Results don’t matter | Tips for better decision quality


I just finished reading the book Thinking in bets by Annie Duke. I highly recommend this book if you want to understand how to make better decisions. She talks about this amazing concept called resulting that blew my mind. In her own words

…was a victim of our tendency to equate the quality of a decision with the quality of its outcome. Poker players have a word for this: “resulting.” When I started playing poker, more experienced players warned me about the dangers of resulting, cautioning me to resist the temptation to change my strategy just because a few hands didn’t turn out well in the short run.

In all organizations, we typically result hard. Think back, aren’t all decisions considered good or bad based on the outcome? great quarter – good decisions led to it, bad quarter – bad decisions led to it. So as product person how do you counter this default resulting behavior? In the book, Annie provides a few suggestions, a few of those listed below

Write down your beliefs about a decision beforehand

At the end of the day, you have a process, a belief based on your experiences and your thinking on how a certain decision is going to play out. The trick is to write that down before the decision outcome is known. This way you can clearly separate what you thought the decision was and what actually transpired. If the two are different, you now have an opportunity to dig deeper and figure out why? Either you need to update your beliefs as you found something new, or your outcome was just based on luck. Following this rule makes you resist the urge to result.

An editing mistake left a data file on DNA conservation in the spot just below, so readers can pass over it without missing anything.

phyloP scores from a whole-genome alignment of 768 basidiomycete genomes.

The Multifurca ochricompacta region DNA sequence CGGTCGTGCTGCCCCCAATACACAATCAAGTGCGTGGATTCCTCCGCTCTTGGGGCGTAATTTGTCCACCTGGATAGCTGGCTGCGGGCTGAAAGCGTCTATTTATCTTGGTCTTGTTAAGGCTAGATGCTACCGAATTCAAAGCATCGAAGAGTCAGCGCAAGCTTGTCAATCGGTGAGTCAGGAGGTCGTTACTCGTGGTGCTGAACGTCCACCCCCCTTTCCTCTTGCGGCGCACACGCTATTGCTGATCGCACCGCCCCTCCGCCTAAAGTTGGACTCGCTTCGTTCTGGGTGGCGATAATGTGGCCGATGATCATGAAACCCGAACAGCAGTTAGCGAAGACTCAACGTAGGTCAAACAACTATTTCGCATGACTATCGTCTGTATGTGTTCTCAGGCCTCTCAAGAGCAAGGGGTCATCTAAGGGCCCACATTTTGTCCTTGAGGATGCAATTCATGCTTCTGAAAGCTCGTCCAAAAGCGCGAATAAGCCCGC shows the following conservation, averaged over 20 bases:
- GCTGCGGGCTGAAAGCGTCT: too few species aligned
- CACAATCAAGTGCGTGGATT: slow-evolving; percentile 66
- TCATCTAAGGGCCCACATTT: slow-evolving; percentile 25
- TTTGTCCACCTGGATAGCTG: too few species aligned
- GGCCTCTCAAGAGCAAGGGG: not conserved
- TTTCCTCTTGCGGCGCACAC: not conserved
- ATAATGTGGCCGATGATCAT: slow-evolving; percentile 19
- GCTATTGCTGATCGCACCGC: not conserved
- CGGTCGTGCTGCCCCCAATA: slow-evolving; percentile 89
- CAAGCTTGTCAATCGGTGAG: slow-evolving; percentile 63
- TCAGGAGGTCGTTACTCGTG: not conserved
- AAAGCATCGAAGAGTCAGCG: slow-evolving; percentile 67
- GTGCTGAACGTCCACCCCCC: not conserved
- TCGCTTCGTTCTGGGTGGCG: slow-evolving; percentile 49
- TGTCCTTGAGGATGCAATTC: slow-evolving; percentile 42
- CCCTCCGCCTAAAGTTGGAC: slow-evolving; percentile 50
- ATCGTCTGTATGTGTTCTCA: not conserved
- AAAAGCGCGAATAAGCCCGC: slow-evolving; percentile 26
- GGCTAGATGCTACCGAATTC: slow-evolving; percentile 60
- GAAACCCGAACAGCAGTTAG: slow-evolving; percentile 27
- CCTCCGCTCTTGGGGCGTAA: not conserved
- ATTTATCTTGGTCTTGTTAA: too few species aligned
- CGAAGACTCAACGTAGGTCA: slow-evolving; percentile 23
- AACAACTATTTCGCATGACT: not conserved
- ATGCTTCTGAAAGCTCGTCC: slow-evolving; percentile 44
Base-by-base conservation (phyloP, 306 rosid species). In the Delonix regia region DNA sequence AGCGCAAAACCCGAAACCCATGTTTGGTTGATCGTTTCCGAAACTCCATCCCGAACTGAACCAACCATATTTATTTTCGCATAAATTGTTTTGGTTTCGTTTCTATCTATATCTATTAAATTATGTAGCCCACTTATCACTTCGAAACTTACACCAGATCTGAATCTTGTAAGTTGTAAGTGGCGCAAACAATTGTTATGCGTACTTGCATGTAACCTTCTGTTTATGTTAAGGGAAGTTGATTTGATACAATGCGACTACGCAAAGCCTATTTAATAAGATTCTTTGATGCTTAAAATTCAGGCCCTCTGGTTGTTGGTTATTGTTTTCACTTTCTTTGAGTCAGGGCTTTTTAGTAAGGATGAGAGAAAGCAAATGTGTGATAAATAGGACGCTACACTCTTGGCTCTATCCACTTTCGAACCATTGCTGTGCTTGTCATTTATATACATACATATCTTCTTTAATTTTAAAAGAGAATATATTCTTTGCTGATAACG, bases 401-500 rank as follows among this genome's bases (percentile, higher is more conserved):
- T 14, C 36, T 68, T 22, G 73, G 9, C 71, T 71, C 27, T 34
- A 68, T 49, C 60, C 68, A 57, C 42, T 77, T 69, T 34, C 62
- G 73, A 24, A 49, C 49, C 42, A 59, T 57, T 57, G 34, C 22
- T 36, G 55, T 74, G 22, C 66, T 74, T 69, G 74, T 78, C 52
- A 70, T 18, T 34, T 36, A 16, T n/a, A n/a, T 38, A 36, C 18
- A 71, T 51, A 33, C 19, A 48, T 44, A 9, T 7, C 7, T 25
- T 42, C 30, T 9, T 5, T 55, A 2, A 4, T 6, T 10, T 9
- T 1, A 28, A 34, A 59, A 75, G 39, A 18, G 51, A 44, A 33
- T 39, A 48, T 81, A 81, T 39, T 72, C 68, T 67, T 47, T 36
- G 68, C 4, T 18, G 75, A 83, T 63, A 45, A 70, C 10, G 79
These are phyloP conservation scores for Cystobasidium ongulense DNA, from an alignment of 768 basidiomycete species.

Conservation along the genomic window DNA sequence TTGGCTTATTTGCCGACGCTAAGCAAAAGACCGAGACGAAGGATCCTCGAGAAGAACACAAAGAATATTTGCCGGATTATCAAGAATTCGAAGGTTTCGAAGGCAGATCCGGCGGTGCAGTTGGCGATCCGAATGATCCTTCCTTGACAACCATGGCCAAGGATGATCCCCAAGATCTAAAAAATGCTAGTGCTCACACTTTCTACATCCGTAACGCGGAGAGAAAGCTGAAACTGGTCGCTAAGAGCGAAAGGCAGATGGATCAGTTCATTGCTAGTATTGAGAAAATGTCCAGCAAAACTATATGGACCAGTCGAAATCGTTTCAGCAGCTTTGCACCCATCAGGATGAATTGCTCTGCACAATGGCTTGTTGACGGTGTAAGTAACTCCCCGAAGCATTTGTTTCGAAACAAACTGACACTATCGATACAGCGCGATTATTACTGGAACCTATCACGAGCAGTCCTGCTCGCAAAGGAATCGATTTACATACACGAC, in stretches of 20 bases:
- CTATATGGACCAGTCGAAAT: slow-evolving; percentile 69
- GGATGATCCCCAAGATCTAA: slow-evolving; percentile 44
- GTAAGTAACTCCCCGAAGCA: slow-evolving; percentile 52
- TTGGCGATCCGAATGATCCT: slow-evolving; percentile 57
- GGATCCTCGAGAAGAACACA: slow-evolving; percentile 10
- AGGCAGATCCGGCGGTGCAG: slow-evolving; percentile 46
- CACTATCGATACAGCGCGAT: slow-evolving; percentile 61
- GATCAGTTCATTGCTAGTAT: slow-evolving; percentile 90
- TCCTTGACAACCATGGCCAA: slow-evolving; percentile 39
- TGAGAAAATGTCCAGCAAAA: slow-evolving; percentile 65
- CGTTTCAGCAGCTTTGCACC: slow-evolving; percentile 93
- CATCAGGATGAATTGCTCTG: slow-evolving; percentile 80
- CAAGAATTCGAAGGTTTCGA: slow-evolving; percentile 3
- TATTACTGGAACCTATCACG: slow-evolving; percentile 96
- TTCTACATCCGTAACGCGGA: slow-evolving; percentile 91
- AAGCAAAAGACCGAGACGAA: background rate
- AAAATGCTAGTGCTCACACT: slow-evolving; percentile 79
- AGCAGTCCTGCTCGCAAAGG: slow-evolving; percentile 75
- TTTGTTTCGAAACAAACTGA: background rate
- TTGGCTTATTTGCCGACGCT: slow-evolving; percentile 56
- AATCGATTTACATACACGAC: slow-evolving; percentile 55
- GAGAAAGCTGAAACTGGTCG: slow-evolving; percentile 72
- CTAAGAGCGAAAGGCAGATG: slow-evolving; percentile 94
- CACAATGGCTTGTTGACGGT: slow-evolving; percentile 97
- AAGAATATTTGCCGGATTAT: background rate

For example: if you are going to a meeting to talk about the results of an A/B test that you have recently concluded. Write down beforehand what you expect the result to be and why. Once you get into the meeting you will see the actual results. You now can match your beliefs vs reality. If they don’t match – dig deeper. In the event that you don’t change your beliefs – there is a high probability that the actual outcome was a random outcome. So don’t change your strategy!

Do a pre-mortem

Post-mortems are a pretty standard concept nowadays after something has gone wrong, you figure out why and take corrective action. The idea is that you won’t make the same mistake again. A pre-mortem is a similar concept with the key distinction that you meet as a team before any major initiative/launch kickoff, think about all the things that can go wrong. Doing this before things go wrong provides that barrier against resulting affecting your thinking. Post-mortems have the shadow of the wrong thing that just happened – and thus are hugely influenced by the result (the thing that went wrong). This can again lead to resulting where you may unwittingly attribute a wrong cause to the result that you just got. Doing a pre-mortem expands the envelope to all the things that can wrong without thinking about a particular thing that went wrong (result).

Blue team/red team

This technique is targeted towards avoiding groupthink which also plays a huge part in resulting. The central idea is that for every major decision you divide the participants who are involved into two teams, blue and red. One team should argue for a result and the other team should argue against. After a while, the teams should switch. This forces each participant to think through all options for and against un-anchors them from a single result, thus getting better decision quality.

But why does all of this matter, should we worry about decision quality at all? Whats the point of all this? Again, Annie Duke says it best in her own words.

This is ultimately very good news: part of the skill in life comes from learning to be a better belief calibrator, using experience and information to more objectively update our beliefs to more accurately represent the world.

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